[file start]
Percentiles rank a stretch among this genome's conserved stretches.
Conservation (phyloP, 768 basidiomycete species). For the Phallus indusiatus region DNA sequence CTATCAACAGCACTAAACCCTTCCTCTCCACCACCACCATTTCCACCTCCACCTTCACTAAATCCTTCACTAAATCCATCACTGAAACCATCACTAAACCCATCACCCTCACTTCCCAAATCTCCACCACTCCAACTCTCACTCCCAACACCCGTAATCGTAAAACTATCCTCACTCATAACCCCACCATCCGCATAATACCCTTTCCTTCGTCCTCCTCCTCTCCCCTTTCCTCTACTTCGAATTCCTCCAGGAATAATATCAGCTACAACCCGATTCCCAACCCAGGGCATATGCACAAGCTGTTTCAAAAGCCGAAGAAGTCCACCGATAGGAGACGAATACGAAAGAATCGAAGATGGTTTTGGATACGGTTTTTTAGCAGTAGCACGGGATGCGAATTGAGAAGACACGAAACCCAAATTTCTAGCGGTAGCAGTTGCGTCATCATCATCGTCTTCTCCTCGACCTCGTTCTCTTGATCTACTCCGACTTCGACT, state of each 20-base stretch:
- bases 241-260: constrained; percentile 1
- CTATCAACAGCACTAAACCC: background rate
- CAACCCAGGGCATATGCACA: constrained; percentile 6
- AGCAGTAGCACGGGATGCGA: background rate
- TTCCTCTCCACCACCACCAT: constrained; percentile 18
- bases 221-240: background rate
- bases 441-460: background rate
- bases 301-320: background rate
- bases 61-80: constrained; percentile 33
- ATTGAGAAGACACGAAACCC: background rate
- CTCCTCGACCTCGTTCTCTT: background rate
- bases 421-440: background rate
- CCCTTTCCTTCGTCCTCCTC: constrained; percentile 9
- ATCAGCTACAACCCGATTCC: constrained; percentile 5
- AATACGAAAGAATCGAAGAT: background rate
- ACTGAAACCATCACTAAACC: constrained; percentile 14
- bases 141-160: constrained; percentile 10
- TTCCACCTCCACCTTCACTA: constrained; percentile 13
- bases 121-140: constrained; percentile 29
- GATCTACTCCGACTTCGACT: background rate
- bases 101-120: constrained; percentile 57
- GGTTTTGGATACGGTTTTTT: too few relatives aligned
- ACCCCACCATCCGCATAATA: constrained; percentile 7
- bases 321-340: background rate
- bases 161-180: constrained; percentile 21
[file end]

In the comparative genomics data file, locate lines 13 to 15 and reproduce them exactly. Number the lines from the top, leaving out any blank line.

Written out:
- CTCCTCGACCTCGTTCTCTT: background rate
- bases 421-440: background rate
- CCCTTTCCTTCGTCCTCCTC: constrained; percentile 9